“Your head is a living forest full of songbirds.“ — e.e. cummings
We took our first camping trip of the year at the Pawnee National Grasslands. That area is supposed to provide a magnificent night sky and we went in hopes of seeing the meteor shower. Turns out we didn’t put much effort into the sky because the high winds made it unpleasant. So unpleasant, in fact, that we came home a day early.
The good news is, there was a lull in the wind on Thursday evening and we walked the trails around the Crow Valley Campground. The lighting was divine as birds serenaded us. Here’s a Red-winged Blackbird in song:
And here’s an American Robin singing as it perches on the fence next to a couple of the MANY tumbleweeds in the area (which I either leapt over or plowed through when running on the trails the next morning):
Here’s a Western Meadowlark singing its heart out:
This last one–Turkey Vulture– was silent, but it was a thrill when Zippy spotted it because on our maiden voyage last April, a whole bunch of Turkey Vultures roosted above our campervan.
Others may disagree, but I consider a Turkey Vulture sighting a good omen for the coming camping season.
As previously mentioned, I’m having vision issues and haven’t been taking photos because focusing is a real struggle. However, earlier this week I took my camera with me to Standley Lake where I walked with a friend. The day was windy. So windy we got sand in our mouths. So windy, I didn’t want to take time to mess with camera settings. So windy, the gusts buffeted my camera as I took shots. So windy, I didn’t really worry about photo quality. And it shows.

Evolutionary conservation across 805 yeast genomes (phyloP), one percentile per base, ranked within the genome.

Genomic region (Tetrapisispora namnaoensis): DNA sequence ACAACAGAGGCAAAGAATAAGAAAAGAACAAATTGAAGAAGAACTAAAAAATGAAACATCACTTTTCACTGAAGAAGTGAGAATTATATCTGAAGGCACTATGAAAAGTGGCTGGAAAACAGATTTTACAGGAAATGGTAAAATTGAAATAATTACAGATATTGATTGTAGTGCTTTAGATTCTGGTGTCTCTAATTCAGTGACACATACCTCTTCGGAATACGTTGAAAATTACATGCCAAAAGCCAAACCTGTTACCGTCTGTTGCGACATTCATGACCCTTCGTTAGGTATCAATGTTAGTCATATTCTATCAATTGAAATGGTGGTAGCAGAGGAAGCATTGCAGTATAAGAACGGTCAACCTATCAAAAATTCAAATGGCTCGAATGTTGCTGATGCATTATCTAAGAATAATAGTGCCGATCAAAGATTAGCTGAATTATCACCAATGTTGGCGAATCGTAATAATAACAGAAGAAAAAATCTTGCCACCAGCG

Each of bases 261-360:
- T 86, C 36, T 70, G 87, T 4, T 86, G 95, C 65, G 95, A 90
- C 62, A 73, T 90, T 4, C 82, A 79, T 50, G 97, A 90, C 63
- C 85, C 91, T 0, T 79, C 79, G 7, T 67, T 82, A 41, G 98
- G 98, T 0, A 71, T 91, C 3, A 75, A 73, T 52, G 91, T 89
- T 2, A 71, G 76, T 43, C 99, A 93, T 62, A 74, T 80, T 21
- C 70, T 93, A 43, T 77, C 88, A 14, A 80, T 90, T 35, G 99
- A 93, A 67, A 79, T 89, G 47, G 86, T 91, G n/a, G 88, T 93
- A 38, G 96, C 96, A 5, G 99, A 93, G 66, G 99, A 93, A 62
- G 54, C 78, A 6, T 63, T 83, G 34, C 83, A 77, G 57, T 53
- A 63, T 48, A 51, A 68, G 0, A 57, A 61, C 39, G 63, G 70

These are American Coots, riding the waves. Standley Lake doesn’t usually have whitecaps, but it did that day.
Here’s a coyote my friend spotted across the lake. We’d kept wondering why the coots chose to stay out in the rougher water rather than sheltering in some cove. Maybe they knew this predator was roaming the shore.
We heard a Western Meadowlark and turned to see this perching bird. A quick snap of the camera before I ducked my head against the wind again. It wasn’t until I got home that I realized it was an American Kestrel.
Lastly, here’s what I believe is a Bald Eagle. This photo is garbage, but I can still remember the thrill of standing there on the sand as it flew directly toward us before veering off over the trees.
All in all, a successful outing. A nice walk-and-talk with my friend, nearly 4.5 miles of walking, and some wildlife sightings. (Not to mention the free microdermabrasion treatment as sand blasted our faces).
Today the Intergovernmental Panel on Climate Change (IPCC) issued what is basically its final warning to governments (“it’s now or never” regarding greenhouse gas emissions), and my heart is pounding as I type those words. We the people need to rise up and demand radical action. Unfortunately, here in the U.S. our so-called leadership is actually talking about ramping up fossil fuel production. It’s insanity.
And when reality gets to be too much, I turn to nature. Today, it’s birds. Here’s a Limpkin I had the honor of communing with at Kapok Park in Florida:
Here’s a petite Bushtit outside my Colorado window:
Here’s a Turkey Vulture doing its important clean-up work in Cave Creek Canyon in Arizona:
Finally, here’s a Common Grackle singing its song in Nebraska clover:
And now I’m going to use the energy I’ve borrowed from those wonderful birds and head out for a run on the trails where I’ll drink up more of this glorious world.